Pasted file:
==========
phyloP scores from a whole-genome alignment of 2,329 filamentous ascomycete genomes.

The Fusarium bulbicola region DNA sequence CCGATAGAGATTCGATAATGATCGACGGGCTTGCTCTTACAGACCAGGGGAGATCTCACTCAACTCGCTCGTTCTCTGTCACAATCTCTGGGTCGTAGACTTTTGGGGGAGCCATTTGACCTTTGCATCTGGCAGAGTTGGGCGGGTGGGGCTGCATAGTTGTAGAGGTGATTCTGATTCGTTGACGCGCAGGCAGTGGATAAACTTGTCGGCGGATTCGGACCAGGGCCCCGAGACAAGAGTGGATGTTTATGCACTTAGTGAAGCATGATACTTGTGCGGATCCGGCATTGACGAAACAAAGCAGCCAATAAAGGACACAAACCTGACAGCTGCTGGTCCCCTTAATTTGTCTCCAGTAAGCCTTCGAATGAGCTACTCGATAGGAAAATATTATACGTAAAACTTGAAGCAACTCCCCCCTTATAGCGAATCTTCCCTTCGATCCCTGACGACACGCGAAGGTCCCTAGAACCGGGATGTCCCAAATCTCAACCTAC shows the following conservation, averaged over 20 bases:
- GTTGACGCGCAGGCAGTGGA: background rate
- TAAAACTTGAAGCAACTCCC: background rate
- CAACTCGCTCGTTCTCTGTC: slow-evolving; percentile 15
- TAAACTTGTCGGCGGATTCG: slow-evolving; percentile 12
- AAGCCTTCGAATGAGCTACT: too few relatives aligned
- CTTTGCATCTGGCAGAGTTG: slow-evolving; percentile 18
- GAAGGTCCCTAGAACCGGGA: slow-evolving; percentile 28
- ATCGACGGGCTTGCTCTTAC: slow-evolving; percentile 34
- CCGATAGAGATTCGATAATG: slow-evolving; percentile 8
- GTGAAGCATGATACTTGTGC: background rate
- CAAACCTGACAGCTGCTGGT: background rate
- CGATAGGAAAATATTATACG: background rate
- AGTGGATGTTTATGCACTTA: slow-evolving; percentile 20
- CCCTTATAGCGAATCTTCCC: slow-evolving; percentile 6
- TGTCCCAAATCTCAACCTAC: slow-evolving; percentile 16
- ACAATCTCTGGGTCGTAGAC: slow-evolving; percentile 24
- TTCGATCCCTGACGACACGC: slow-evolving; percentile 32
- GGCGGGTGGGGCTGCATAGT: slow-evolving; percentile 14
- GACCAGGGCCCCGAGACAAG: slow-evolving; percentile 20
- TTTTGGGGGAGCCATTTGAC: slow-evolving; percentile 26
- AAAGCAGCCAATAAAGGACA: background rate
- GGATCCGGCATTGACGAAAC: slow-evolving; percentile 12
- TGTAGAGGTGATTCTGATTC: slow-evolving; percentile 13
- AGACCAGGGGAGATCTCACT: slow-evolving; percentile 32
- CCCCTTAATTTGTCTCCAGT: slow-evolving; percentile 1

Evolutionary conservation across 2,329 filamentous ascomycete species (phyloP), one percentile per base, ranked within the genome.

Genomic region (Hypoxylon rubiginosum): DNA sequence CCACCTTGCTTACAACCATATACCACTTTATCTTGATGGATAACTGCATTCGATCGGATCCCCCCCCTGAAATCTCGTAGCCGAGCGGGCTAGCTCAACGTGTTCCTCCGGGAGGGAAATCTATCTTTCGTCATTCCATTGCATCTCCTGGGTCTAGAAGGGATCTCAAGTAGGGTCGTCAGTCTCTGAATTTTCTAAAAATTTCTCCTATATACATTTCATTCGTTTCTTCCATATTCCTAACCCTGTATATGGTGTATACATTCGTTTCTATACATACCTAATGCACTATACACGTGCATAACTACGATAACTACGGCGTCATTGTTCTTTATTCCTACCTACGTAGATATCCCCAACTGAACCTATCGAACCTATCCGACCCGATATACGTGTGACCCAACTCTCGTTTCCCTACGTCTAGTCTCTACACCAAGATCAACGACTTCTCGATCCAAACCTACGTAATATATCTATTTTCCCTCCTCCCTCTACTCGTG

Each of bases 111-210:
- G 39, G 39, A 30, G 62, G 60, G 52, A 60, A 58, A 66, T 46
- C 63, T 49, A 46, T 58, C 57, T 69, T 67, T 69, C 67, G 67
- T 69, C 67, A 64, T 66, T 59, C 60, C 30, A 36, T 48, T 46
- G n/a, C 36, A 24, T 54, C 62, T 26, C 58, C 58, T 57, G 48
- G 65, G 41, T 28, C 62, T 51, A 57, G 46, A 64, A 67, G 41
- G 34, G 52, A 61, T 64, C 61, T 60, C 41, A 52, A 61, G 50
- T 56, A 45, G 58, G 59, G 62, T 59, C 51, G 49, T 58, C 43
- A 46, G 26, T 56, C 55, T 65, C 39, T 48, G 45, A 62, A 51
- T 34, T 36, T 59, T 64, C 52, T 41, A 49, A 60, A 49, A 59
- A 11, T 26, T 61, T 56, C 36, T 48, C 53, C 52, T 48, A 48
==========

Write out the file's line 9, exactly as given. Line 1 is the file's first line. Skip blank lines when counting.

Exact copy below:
- GAAGGTCCCTAGAACCGGGA: slow-evolving; percentile 28